influence of the Pipes buffer concentration on the sensorresponse showed that the best result was obtained in a 3.5. Influence of the pH, buffer and buffer concentration concentration of 0.25 mol dm3 The investigation to evaluate the pH effect on the 3.6. Sensor characteristics sensor response showed an optimum pH at 7.0 (in 0.1 mol dm3 phosphate buffer solution. Experi- In the optimized conditions the proposed sensor ments carried out in three different buffer solutions showed a linear response range from 9.5 up to 230 (in a concentration of 0.10 mol dm3, indicated mmol dm3 (which can be expressed according that Pipes buffer gives the best response. Finally, the to the following equation: M.D.P.T. Sotomayor et al. / Electrochimica Acta 48 (2003) 855 /865  37(92)1:43(90:01) [DA]=mmol dm3 with a correlation coefficient of 0.999, for n /22. Theprofile of the full curve showed that the sensor responseis linear at low concentrations of dopamine and becomesindependent at higher dopamine concentration (data notshown). This result provides a mechanistic indicator thatthe dopamine oxidation indeed follows Michaelis /Menten kinetics such as occurs in enzymaticbiosensors.
The detection limit of 4.8 mmol dm3 was calculated according to Serra et al. The response time, Fig. 8. Cyclic voltammograms obtained with the proposed sensor in considering the time to reach 100% of the signal, was 0.25 mol dm3 Pipes buffer (pH 7.0) in (a) N2 saturated solution and approximately 1 s. The response time showed by this (b) after the saturation with air (dot line). Scan rate 10 mV s1.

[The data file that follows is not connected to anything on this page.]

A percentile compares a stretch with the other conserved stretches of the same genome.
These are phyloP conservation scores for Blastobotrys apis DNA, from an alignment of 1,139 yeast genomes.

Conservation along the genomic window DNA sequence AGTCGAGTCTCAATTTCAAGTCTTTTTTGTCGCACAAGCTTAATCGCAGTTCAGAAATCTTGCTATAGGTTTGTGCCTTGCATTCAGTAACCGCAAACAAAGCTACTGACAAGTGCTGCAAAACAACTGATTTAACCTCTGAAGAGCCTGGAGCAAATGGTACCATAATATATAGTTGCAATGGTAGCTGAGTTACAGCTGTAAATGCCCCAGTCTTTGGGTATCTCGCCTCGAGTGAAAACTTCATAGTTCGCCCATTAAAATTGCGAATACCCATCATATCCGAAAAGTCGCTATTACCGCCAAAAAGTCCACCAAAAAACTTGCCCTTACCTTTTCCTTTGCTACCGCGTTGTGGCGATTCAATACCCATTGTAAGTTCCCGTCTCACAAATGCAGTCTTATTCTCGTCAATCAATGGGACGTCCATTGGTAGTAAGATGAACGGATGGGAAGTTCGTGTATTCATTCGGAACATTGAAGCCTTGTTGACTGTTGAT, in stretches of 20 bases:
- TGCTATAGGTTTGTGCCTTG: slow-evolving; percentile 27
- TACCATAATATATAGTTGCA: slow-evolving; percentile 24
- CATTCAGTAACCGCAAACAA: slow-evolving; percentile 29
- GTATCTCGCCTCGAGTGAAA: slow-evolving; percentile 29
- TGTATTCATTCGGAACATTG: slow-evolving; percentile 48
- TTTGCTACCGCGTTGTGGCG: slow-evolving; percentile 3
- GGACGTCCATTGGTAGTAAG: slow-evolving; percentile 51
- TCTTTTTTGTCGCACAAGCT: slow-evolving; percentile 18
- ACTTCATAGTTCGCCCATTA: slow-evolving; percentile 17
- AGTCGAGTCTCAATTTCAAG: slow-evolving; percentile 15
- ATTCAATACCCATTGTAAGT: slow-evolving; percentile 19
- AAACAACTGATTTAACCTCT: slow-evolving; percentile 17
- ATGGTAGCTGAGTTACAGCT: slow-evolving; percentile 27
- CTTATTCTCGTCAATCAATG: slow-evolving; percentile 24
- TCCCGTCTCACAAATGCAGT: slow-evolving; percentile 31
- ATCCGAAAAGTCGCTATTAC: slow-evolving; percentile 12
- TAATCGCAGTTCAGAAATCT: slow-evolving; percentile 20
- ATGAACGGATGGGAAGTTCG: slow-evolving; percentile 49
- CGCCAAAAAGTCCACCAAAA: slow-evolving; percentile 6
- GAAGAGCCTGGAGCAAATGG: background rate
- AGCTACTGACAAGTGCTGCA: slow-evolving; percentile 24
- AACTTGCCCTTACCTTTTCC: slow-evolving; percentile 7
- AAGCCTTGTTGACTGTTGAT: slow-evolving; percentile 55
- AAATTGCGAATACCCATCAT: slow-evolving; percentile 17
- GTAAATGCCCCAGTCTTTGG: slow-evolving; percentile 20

Table 3Influence of the buffer on the current density (Dj ) obtained for theproposed sensor for 110 mmol dm3 dopamine, in presence of 150mmol dm3 H2O2 Buffer (0.1 mol dm3) *Standard deviation for three replicates.
Table 4Influence of the pipes concentration on current density (Dj ) for 100mmol dm3 dopamine, in presence of 150 mmol dm3 H2O2 [Pipes] (mol dm3) Fig. 9. Influence of the applied potential on the sensor response.
Measurements carried out in 0.1 mol dm3 phosphate buffer (pH 7.0) containing 100 mmol dm3 of dopamine and 150 mmol dm3 of H2O2.
*Standard deviation for three replicates.
Fig. 10. Response profile for the sensor in phosphate buffer solutionswith different solution pH. Applied potential of /50 mV vs. SCE, in Fig. 11. A typical profile of the sensor response in the optimized 0.1 mol dm3 phosphate buffer containing 100 mmol dm3 of conditions. Applied potential /50 mV vs. SCE, in 0.25 mol dm3 dopamine and 150 mmol dm3 of H2O2.
Pipes buffer solution (pH 7.0), containing 150 mmol dm3 of H2O2.